IRS Warns Taxpayers of Scammers Exploiting Fake Charities Following Disasters (IR-2023-57)

IRS Warns Taxpayers of Scammers Exploiting Fake Charities Following Disasters (IR-2023-57)

The Internal Revenue Service (IRS) has issued a warning as part of their annual Dirty Dozen campaign, alerting taxpayers to be vigilant of scammers using fake charities to exploit their goodwill, particularly in the wake of natural disasters or emergencies. These fraudsters not only attempt to steal money but also personal and financial data that can lead to tax-related identity theft.

IRS Commissioner Danny Werfel emphasizes that scammers act quickly to take advantage of the public’s generosity by using tactics such as requesting donations over the phone, email, or text. He advises taxpayers not to feel pressured to give immediately and instead turn to recognized, established charities to help victims.

The Dirty Dozen, an annual list by the IRS, highlights 12 common scams and schemes that put taxpayers and tax professionals at risk of losing money, personal data, and more. Bogus charities often proliferate during times of crisis or natural disaster, seeking money and personal information to further exploit victims through identity theft.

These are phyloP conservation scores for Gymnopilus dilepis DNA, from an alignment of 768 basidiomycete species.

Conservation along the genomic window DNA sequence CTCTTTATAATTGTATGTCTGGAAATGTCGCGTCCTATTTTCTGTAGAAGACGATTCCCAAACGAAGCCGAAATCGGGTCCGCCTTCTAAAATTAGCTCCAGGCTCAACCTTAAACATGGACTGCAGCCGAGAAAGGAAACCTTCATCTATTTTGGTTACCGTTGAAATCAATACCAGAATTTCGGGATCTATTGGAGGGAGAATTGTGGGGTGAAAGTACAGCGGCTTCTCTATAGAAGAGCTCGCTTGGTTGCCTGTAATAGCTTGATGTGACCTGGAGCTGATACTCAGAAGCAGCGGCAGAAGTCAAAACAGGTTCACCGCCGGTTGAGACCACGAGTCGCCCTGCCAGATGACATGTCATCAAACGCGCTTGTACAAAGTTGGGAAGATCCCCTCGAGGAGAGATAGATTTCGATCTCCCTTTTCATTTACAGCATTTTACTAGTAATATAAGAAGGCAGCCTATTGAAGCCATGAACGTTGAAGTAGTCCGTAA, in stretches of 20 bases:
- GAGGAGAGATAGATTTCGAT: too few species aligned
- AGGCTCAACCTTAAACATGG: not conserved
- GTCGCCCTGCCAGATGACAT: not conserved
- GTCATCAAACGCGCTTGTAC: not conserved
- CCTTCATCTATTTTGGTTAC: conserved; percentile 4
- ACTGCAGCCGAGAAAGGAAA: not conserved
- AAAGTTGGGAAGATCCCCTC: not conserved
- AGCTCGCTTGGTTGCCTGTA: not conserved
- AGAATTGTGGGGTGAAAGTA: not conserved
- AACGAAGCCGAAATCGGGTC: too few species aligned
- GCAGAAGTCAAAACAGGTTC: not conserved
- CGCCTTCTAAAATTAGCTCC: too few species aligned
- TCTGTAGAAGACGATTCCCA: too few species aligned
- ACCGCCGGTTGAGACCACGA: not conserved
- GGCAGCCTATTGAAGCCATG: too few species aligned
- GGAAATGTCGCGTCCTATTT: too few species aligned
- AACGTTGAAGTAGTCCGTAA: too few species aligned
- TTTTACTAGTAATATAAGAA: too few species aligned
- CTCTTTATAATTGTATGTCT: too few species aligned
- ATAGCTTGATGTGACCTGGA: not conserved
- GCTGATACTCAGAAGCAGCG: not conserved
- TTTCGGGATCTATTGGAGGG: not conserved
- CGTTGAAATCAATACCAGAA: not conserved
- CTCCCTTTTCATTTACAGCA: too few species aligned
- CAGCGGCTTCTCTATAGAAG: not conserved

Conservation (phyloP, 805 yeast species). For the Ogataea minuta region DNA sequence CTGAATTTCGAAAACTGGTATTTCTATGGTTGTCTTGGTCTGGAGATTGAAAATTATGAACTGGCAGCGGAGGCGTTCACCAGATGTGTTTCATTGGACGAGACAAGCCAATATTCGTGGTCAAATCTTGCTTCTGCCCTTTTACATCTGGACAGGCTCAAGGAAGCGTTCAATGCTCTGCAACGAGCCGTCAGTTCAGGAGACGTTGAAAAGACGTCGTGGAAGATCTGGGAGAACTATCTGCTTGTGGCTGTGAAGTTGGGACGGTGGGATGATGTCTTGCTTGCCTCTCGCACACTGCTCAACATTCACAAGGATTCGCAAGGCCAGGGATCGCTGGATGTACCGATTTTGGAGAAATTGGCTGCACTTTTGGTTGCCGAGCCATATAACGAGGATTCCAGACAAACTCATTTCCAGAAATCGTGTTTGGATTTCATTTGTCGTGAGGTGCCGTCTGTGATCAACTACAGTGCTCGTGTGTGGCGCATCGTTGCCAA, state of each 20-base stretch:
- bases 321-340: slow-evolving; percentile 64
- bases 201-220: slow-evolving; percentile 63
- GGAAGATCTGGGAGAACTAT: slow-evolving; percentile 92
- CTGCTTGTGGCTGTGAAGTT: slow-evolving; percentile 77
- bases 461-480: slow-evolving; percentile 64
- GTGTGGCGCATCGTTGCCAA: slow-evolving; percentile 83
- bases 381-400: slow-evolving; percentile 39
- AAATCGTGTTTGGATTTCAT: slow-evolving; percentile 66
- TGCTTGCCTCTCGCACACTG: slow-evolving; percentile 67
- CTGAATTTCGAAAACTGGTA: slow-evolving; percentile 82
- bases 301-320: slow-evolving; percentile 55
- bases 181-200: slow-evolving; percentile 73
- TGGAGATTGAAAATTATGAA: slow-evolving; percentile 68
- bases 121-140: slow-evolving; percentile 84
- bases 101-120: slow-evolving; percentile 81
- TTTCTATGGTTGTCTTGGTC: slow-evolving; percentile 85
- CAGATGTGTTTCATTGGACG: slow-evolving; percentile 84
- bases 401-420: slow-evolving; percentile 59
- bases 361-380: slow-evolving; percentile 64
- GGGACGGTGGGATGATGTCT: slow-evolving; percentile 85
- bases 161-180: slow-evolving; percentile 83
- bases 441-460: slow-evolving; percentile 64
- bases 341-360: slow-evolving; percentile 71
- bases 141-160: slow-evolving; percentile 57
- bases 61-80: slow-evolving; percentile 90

To protect against fake charity scams, the IRS offers several tips:

  • Don’t give in to pressure: Scammers often use urgency to pressure people into making immediate payments. Legitimate charities will accept donations at any time, so take the time to do your research.
  • Verify first: Scammers often use names that resemble well-known charities. Ask the fundraiser for the charity’s exact name, website, and mailing address to independently confirm its legitimacy.
  • Be cautious about donation methods: Avoid charities that ask for donations through gift card numbers or wire transfers. Pay by credit card or check only after verifying the charity is real.
  • Don’t give more than needed: Scammers seek both money and personal information. Never give out Social Security numbers, credit card numbers, or PIN numbers, and only give bank or credit card numbers after confirming the charity is legitimate.

If you suspect an individual or tax return preparer is promoting improper or abusive tax schemes, the IRS encourages you to report them using Form 14242 or contact the IRS Whistleblower Office for possible monetary rewards.

***Disclaimer: This communication is not intended as tax advice, and no tax accountant -client relationship results**

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